[QUOTE=R.D. Silverman;191613]Start with Knuth "The Art of Computer Programming", vol 2.[/QUOTE]
Allow me to disagree. :smile: Knuth is excellent, and his "The Art of Computer Programming" is a treasure for the ages. But a beginning programmer should start from something simpler and work up to TAoCP. Its size and cost are likely to discourage! 
[QUOTE=CRGreathouse;191638]Allow me to disagree. :smile:
Knuth is excellent, and his "The Art of Computer Programming" is a treasure for the ages. But a beginning programmer should start from something simpler and work up to TAoCP. Its size and cost are likely to discourage![/QUOTE]Seconded. TACP is an excellent text. Everyone except (many) novice should own a copy and study it carefully. My cop is wellthumbed, is falling apart from use, and I've learned a lot from it. That said, it's probably not the first port of call for most programmers. Second, definitely. Paul 
[quote=MiniGeek;191636]Here's an example in Java that uses BigInteger, an arbitraryprecision integer, and prints every factorial up to the size you specify:
[/quote] Maybe the answer the O.P. was looking for is rather something like [code] int factorial(int n){ int f=1; while( n>1 ) f *= n; return(f); } main(){ int n; for( n=1; n<10; n++ ) printf( "%d ! = %d\n", n, factorial(n)); } [/code] Of course I know that I could have used "unsigned long long" or mpz instead of "int" in factorial, but w.r.t. n1=1; n2=2; ... it should be just perfect as is.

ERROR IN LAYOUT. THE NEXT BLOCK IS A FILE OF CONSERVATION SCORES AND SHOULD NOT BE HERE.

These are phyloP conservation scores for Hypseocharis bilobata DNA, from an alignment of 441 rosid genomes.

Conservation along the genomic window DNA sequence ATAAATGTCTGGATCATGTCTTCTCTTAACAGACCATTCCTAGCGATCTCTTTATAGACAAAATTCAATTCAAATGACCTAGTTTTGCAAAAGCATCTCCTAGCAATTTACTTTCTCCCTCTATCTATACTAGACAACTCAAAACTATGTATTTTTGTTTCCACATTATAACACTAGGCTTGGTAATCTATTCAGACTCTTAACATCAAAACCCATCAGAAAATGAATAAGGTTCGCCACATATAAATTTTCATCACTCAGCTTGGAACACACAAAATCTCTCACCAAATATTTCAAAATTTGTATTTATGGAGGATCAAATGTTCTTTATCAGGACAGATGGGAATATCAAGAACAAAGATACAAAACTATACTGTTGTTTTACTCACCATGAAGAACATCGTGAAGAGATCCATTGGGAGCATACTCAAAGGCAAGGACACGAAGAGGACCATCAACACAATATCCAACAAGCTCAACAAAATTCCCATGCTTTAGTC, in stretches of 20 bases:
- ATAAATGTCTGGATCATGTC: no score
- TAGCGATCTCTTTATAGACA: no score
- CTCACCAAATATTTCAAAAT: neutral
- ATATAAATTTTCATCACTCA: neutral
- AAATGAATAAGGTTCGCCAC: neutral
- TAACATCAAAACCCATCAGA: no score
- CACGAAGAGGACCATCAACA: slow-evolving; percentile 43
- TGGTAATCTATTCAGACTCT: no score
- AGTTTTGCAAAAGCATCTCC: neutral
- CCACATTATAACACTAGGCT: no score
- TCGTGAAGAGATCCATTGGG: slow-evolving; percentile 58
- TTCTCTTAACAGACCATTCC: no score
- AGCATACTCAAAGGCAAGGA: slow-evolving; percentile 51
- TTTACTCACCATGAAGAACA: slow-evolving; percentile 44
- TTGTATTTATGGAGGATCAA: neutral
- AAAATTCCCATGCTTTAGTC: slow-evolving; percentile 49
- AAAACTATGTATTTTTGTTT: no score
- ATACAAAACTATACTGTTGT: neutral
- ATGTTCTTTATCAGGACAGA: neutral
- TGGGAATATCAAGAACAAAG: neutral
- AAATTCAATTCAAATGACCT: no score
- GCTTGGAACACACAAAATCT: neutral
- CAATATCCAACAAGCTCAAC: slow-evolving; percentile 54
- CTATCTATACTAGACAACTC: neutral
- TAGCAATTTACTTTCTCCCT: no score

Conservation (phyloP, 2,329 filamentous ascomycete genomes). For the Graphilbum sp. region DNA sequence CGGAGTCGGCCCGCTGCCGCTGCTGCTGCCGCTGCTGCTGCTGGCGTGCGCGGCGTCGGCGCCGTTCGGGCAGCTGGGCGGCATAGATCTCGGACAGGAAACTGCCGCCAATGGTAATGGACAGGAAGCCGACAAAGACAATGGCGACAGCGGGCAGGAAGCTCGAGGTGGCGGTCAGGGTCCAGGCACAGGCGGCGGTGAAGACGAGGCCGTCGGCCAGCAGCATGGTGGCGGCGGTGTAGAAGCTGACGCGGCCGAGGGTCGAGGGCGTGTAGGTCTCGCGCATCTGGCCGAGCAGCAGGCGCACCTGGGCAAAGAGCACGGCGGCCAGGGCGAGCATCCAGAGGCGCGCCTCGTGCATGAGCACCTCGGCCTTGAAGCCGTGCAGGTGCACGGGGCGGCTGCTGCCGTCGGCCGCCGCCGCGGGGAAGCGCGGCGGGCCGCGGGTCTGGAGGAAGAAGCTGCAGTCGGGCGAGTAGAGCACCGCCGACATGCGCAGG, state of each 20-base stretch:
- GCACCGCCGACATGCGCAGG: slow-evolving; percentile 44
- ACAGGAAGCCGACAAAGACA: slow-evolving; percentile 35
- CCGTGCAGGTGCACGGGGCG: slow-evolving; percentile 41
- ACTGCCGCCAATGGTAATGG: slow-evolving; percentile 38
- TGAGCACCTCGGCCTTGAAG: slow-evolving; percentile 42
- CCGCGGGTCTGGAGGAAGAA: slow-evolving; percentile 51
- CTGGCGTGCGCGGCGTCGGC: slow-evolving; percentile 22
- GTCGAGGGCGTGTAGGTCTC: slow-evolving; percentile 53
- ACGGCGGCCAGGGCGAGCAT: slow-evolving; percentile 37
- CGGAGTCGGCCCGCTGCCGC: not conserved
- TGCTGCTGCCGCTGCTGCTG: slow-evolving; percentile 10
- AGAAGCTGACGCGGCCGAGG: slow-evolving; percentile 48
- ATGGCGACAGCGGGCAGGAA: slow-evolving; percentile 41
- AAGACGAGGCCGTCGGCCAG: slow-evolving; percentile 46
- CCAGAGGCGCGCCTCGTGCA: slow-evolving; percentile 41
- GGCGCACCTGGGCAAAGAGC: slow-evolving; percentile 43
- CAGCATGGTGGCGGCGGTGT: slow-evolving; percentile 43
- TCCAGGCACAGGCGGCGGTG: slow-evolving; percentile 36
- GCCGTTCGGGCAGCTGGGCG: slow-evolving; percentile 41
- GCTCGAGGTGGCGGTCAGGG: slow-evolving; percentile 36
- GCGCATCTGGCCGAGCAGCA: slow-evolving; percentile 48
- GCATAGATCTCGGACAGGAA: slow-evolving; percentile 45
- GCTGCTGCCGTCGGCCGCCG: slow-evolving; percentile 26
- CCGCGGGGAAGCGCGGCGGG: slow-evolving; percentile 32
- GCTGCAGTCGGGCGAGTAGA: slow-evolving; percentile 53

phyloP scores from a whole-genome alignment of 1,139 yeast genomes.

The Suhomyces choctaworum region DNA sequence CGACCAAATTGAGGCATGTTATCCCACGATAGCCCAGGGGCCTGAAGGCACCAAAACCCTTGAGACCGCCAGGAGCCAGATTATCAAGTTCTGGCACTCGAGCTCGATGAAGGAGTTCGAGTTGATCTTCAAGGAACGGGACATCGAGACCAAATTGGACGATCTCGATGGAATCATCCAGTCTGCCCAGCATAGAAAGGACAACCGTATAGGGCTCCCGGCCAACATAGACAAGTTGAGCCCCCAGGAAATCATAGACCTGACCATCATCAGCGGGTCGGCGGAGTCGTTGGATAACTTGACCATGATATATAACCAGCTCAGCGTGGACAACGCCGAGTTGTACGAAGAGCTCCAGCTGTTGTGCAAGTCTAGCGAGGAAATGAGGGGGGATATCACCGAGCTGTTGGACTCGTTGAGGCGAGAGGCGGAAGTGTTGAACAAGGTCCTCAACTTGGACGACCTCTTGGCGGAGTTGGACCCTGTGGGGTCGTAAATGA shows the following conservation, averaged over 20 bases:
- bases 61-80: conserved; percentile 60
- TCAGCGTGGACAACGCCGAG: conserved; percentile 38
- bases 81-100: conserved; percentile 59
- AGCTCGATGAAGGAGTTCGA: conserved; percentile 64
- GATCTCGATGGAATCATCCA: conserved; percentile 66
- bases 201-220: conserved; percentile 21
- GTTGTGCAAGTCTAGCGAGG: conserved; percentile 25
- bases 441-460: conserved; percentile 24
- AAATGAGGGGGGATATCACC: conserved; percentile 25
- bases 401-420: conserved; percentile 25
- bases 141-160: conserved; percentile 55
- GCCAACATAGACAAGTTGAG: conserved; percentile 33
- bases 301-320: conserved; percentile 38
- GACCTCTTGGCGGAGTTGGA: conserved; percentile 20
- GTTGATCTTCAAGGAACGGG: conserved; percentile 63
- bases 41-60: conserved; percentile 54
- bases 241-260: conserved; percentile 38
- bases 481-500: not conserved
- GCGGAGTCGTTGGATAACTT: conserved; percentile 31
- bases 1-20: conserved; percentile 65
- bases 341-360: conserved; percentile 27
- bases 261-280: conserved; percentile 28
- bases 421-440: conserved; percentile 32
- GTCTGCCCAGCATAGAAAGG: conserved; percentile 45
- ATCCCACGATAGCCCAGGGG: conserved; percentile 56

[QUOTE=CRGreathouse;191638]Allow me to disagree. :smile:
Knuth is excellent, and his "The Art of Computer Programming" is a treasure for the ages. But a beginning programmer should start from something simpler and work up to TAoCP. Its size and cost are likely to discourage![/QUOTE] The subject at hand is the coding of arithmetic algorithms. Do you have a better book? Rivest et al? Aho, Hopcroft, Ullman? Sedgwick? I was not suggesting a general text about coding, but rather one that discusses numerical algorithms and the (multiprecise) arithmetic involved in computing/coding n! 
[QUOTE=R.D. Silverman;191653]I was not suggesting a general text about coding, but
rather one that discusses numerical algorithms and the (multiprecise) arithmetic involved in computing/coding n![/QUOTE] I don't think the OP needs to read a book about numerical algorithms to discover how to program the factorial function in C. I think a quick pointer on recursive algorithms or loops would be better. [QUOTE=R.D. Silverman;191653]Do you have a better book? Rivest et al? Aho, Hopcroft, Ullman? Sedgwick?[/QUOTE] If the OP was really looking for a book, I would sooner recommend Yan's [i]Number Theory for Computing[/i] as its level is more appropriate. But I don't think any book is needed here, unless perhaps a text on introductory programming. 
[QUOTE=CRGreathouse;191656]I don't think the OP needs to read a book about numerical algorithms to discover how to program the factorial function in C. I think a quick pointer on recursive algorithms or loops would be better.
If the OP was really looking for a book, I would sooner recommend Yan's [i]Number Theory for Computing[/i] as its level is more appropriate. But I don't think any book is needed here, unless perhaps a text on introductory programming.[/QUOTE] Perhaps I am giving the OP too much credit, but he did not say that he was a novice programmer; only that he was a novice with C. 
All times are UTC. The time now is 15:43. 
Powered by vBulletin® Version 3.8.11
Copyright ©2000  2020, Jelsoft Enterprises Ltd.